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  • Post Time Posted October 16, 2018
The future of cannabis research is rife with potential. As more countries and states move quickly to incorporate reforms to age-old drug policies, cannabis has moved out of the shadows of its former self, and now stands tall as a therapeutic agent of much interest to the scientific community.

To many researchers, the plant and its chemical components are understood as two separate entities. In labs across the world, studies focus on isolating specific molecules from the cannabis plant for use in clinical trials, and ultimately new drugs. Chief among these companies is GW Pharmaceuticals, maker of Sativex, a popular oromucosal spray made of THC extract. 

Still others in the cannabis space work with the entirety of the plant, as well as its parts, with phytocannabinoids and terpenoids generating the most serious attention. There are currently hundreds of researchers and dozens of colleges and universities, mostly in Canada and the U.S., exploring the holistic prospects of the cannabis plant. 
 
Where cannabis is a definite anomaly is in the level of consensus and cohesion that exists, not so much between the culture and industry, but within the academic and scientific community that centres around this plant. Perhaps because of its versatility, almost every scientist in the space agrees that there are both myriad applications and innumerable possibilities for cannabis. 

Among those is Dr. Jonathan Page, adjunct professor of the Department of Botany at the University of British Columbia and founder of Anandia Labs. In addition to testing cannabis flowers and concentres, Dr. Page and his team are undertaking significant research in the area  of tissue culture and predictive profiling, among other work.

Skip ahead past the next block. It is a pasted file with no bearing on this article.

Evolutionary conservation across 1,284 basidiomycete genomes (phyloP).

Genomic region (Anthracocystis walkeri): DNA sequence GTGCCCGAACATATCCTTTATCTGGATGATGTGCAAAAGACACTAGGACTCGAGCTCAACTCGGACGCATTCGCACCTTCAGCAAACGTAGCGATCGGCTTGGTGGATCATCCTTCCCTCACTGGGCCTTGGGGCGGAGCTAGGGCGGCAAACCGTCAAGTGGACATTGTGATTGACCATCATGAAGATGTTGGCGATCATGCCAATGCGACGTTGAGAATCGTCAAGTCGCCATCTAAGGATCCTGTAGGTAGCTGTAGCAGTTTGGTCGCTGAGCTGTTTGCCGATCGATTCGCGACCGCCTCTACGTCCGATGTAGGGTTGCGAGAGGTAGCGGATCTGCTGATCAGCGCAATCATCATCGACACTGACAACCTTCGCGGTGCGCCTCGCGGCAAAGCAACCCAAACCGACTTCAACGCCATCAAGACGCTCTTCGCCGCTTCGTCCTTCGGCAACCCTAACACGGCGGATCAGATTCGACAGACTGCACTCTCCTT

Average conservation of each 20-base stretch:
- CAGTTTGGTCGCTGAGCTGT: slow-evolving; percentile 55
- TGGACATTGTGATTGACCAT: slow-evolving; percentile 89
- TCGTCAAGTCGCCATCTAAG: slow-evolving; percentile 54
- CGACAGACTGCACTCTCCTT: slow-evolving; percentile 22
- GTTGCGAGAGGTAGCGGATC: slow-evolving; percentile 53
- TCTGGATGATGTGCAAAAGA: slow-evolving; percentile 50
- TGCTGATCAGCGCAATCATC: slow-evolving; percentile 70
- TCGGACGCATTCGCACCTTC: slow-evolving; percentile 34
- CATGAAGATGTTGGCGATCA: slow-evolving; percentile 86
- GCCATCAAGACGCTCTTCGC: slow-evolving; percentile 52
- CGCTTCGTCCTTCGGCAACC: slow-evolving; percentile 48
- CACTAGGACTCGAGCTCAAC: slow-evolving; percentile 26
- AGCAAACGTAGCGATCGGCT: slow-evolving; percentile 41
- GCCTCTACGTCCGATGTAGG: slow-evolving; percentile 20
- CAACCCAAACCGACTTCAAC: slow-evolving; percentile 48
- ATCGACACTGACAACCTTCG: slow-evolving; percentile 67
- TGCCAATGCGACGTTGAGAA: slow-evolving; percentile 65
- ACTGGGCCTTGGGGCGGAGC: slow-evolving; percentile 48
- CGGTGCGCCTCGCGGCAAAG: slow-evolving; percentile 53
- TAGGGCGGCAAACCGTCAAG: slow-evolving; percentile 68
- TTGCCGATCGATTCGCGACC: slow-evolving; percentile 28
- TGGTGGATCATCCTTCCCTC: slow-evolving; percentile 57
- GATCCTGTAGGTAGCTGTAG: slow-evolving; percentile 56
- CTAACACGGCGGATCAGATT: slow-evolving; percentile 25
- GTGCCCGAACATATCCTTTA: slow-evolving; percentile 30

As head of a team that mapped the first cannabis genome, Dr. Page and the team at Anandia focus daily on improving the health and safety of the cannabis industry through science and research. In the context of what the future of cannabis medicine may look like, Dr. Page sees evolution of delivery methods and mechanisms as a surety.

“Whether it’s a micro-dose inhaler or patch or pill capsule or something that might not necessarily be smoked herbal cannabis,” he says, “I think the future will move toward pharmaceutical products in the mode of delivery, but it’s still a plant-derived mixture that presents all the complexity that the plant produces.”

A man of both wisdom and sense, Dr. Page is the personification of the plant he spends his days studying: enigmatic, yet unquestionably profound. While Dr. Page’s lab is only one of the hundreds – perhaps even thousands – that have their lens focussed exclusively on the puzzling cannabis plant and its chemical pieces, the work being done at Anandia is certainly cause for celebration.

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